I. Introduction

Each year, roughly five percent of teenagers give birth in the United States, a level that is considerably higher than that in any other developed country (United Nations, 2006). As we show subsequently, in the United States between 7 and 10 percent of women will give birth before the age of 18 and roughly 20 percent will give birth before the age of 20.

Concern is often expressed regarding the potential harm that teen childbearing imposes on the mother, the child, and potentially to society more broadly. The National Campaign to Prevent Teen Pregnancy (2007) has summarized many of the statistics that are often used to support arguments about the potential pitfalls associated with teen childbearing. They highlight the fact that women who give birth as teens tend to subsequently have lower educational attainment and higher rates of welfare receipt. Their children are more likely to be born with low birth weight and have weaker performance in school. Although it is difficult to determine the extent to which the teen birth is the causal reason for these poor outcomes, these relationships are both sufficiently strong and alarming that they receive a great deal of attention.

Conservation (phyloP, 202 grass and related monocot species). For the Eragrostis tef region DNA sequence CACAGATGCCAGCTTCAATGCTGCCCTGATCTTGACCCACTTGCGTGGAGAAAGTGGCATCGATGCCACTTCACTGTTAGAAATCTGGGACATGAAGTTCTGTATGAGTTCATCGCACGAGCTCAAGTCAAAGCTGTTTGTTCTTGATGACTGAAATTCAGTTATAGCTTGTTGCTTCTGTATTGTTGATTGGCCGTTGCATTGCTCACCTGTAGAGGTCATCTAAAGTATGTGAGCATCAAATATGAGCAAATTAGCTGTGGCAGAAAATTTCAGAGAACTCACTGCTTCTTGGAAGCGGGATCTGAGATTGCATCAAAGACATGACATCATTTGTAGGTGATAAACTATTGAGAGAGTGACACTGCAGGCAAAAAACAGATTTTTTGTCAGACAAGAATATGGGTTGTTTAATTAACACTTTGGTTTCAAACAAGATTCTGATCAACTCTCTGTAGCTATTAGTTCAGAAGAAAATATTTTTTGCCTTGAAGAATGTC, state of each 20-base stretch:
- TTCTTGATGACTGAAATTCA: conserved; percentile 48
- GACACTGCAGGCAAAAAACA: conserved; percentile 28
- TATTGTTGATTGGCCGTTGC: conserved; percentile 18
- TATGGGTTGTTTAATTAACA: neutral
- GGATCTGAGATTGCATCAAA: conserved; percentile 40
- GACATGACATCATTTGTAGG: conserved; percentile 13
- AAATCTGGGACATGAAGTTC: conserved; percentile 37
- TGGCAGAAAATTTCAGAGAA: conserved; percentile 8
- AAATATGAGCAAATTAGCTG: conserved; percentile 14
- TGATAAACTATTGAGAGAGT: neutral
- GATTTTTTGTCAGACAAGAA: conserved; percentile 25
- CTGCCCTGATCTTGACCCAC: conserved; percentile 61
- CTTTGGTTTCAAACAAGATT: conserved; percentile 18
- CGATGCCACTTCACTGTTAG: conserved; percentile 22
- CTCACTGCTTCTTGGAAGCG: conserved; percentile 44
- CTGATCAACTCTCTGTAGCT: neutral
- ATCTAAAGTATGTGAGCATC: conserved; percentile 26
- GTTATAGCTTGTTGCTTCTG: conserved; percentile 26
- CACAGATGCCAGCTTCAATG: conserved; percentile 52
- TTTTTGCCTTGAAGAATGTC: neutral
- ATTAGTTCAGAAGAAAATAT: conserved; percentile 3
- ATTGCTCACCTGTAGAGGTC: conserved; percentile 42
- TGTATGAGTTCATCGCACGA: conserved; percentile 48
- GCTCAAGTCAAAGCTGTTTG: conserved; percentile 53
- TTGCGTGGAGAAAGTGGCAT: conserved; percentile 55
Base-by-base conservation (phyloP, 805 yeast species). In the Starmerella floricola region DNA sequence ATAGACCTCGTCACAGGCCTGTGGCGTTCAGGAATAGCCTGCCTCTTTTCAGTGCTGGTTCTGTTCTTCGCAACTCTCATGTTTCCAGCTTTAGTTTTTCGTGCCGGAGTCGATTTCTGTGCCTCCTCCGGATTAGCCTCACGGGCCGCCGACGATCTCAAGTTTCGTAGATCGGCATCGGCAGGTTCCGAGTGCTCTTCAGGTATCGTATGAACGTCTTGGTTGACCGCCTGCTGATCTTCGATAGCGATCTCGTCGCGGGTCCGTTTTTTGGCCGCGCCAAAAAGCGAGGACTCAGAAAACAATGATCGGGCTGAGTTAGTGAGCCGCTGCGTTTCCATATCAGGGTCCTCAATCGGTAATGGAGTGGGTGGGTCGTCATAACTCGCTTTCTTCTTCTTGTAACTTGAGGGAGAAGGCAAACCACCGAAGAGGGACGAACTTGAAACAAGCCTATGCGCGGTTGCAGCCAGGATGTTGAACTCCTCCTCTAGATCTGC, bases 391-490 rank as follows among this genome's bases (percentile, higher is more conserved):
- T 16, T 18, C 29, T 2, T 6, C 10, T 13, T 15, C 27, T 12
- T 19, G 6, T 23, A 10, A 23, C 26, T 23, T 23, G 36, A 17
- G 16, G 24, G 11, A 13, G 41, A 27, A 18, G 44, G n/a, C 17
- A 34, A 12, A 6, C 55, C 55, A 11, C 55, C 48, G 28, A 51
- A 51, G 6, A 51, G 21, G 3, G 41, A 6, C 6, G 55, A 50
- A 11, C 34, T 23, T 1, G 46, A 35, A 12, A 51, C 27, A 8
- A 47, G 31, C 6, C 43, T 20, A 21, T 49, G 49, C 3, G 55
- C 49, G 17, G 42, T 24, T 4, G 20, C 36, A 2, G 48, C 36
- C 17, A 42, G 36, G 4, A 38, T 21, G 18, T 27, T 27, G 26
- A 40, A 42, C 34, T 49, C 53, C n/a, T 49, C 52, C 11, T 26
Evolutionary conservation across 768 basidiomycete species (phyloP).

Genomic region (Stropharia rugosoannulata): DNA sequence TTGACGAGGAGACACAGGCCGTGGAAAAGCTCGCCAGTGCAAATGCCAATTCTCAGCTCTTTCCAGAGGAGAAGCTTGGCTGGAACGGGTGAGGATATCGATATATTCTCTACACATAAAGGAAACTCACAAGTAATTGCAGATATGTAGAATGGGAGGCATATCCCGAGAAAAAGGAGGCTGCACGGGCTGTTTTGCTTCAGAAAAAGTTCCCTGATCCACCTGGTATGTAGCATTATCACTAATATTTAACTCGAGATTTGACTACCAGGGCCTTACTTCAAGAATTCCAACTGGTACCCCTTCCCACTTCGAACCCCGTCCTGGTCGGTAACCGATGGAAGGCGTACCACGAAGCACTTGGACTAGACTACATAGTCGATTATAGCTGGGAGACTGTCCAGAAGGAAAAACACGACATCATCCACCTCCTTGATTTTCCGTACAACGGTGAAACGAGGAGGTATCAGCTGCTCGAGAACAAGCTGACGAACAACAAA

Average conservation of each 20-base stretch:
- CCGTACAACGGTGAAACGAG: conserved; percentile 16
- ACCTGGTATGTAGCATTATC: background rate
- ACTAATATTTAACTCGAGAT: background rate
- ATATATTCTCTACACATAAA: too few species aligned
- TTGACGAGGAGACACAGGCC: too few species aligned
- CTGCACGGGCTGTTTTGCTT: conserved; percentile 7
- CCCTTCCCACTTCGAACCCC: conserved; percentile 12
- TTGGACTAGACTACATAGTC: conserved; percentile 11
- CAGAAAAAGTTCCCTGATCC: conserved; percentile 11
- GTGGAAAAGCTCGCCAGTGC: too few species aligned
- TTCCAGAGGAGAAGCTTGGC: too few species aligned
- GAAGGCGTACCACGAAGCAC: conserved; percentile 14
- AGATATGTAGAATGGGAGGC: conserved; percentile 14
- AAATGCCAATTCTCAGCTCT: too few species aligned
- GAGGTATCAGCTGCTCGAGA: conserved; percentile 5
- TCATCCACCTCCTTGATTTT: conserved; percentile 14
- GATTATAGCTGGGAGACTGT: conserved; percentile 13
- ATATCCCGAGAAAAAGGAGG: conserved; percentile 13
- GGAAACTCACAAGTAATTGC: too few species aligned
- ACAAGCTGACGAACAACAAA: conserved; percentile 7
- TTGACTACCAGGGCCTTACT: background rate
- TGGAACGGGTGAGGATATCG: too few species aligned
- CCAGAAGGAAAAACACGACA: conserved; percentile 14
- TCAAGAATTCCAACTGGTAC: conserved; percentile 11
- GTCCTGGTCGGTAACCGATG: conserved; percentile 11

If early childbearing is associated with poor outcomes for both mothers and their children, then why do women give birth at such an early age? Public discussions directed at answering this question have focused on a number of potential explanations: the incentives of the welfare system, poor labor market outcomes for teens, lack of access to affordable contraception, poor parental and peer influences, and socioeconomic disadvantage, among others. In this paper we focus on the last potential contributor.